10 Questions for Tim Gunn

The host of Tim Gunn's Guide to Style mentors young designers in a new season of Project Runway, debuting July 16. Tim Gunn will now take your questions

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Scott McDermott for TIME

Tim Gunn

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I am 5'5" in height, a size 6 and in search of fashion sense for my body type. I don't want to look like a teenager, I want to look like the terrific 50 year old woman I am. What are the basic rules for putting yourself together? I believe I am a pear shape. Thank you very much for your help.Darla McMichael, Berwick, PA
Women like Darla are marginalized. Can I be honest? They are marginalized. And we in the fashion industry have to do better by them, and for them, and stop having as our muse a 19-year-old, or 22-year-old, who is a size 2. It's ridiculous and limiting. I think there's no greater challenge and no greater joy than dressing real women and having them look great and feel great and be age appropriate, without being dowdy, without being remotely matronly. No one has to look like that. For a pear-shaped woman, it's always important to let your shoulders be your friend. And I'm not talking about shoulder pads. I'm just talking about items of apparel that go to the end of the shoulder. Have a sleeve as opposed to being sleeveless or strapless, because it will visually broaden you and mitigate the effects of the hip. That's a critical element with the pear shape.

Who or what inspired you to join the world of fashion?Jennifer Shipton, Lombard, Ill.
It was not a plan. It happened to me, in a matter of speaking. And it happened to me when I joined Parsons School of Design in 1983—as a fine artist, not as a designer. I was thrown into a world of many kinds of design, from fashion to architecture to product interiors and graphic design. I had entered Parsons in the admissions office and spent a number of years interviewing students and looking at portfolios representing all these disciplines, so I had to learn a lot about them. And then by a crisis of leadership in the fashion program at Parsons, which was and is the most famous program at Parsons and one of the more important in the nation, I was thrown into the department as chairman for ostensibly a year, and that year grew into seven years. So, I really came into fashion as an educator.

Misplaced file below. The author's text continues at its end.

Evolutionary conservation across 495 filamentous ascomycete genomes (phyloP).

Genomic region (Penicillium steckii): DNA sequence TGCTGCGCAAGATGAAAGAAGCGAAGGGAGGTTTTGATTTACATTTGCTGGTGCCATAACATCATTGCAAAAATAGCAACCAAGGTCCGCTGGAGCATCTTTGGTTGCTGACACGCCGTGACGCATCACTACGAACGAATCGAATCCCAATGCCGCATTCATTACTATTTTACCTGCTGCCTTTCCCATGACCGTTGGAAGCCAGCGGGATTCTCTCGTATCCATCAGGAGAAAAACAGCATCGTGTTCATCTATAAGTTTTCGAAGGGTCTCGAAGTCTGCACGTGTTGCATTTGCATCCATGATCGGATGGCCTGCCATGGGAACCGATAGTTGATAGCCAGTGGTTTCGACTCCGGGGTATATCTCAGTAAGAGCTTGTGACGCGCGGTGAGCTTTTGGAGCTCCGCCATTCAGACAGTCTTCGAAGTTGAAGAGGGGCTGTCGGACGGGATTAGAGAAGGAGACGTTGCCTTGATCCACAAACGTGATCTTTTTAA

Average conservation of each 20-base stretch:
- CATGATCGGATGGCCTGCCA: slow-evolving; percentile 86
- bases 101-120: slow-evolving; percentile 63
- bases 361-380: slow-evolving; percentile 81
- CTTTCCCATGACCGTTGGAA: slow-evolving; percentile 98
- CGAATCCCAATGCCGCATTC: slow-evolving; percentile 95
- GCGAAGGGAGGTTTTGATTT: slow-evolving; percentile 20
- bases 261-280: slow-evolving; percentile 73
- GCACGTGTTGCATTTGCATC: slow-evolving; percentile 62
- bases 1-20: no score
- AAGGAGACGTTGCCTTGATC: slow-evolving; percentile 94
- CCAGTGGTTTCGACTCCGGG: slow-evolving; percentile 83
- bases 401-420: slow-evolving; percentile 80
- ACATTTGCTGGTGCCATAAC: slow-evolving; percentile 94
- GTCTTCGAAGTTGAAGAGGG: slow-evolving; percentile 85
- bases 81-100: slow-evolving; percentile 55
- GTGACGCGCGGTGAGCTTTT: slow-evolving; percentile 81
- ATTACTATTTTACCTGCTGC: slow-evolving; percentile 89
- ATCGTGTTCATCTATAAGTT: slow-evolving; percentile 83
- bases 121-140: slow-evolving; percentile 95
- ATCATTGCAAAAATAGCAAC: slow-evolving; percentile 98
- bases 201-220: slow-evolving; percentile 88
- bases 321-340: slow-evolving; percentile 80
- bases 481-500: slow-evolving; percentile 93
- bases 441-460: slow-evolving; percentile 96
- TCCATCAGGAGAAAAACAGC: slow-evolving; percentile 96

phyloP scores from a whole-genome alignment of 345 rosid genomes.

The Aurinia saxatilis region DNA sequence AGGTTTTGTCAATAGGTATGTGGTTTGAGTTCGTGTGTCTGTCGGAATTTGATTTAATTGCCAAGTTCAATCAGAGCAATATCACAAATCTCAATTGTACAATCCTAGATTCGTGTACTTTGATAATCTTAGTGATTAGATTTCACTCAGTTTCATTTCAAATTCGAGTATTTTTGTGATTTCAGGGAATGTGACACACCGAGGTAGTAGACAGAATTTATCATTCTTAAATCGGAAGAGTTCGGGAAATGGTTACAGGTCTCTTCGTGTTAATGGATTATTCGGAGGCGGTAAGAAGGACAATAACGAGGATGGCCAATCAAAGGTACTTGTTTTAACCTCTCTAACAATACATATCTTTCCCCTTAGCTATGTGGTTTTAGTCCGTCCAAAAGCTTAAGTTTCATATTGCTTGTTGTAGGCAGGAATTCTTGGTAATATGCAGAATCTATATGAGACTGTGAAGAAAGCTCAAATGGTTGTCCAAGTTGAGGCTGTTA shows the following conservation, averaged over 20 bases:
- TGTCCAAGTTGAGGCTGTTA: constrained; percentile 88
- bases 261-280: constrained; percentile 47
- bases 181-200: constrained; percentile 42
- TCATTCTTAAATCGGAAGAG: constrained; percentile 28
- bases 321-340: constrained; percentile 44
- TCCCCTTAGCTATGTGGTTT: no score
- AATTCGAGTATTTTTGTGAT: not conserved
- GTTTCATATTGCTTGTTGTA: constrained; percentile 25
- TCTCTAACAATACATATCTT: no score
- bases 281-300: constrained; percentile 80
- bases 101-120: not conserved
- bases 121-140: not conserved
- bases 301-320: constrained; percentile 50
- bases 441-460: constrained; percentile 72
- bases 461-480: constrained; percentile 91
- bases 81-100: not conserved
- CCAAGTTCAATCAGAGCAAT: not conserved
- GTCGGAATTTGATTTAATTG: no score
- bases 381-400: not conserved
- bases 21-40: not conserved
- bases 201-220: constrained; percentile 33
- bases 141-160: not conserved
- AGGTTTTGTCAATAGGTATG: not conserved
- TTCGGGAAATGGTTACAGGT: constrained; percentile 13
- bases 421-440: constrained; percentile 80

Tim old chum, How did you acquire such an expansive vocabulary?Joseph Gerard O'Brien, Newark, Delaware
Teaching! It really is from teaching. And also I grew up in a household where my mother was constantly correcting my grammar, and still does. And I love, love, love, love the written word. I'll re-read books, I'll reread passages from books over and over and over, because I just love the way words look on the page. And I have to say as a teacher, I always wanted to raise the bar for my students. I wanted them to wonder and then research, 'what is he talking about? What does he mean?' And I will tell you, when I wrote my book A Guide to Quality, Taste, and Style, my editors came back to me and said, "You know, we need you to change a lot of these words because people won't know what these mean." And I said, "You know something? Let the readers who need to sit with Merriam-webster.com and Google! I'm not going to dumb this down."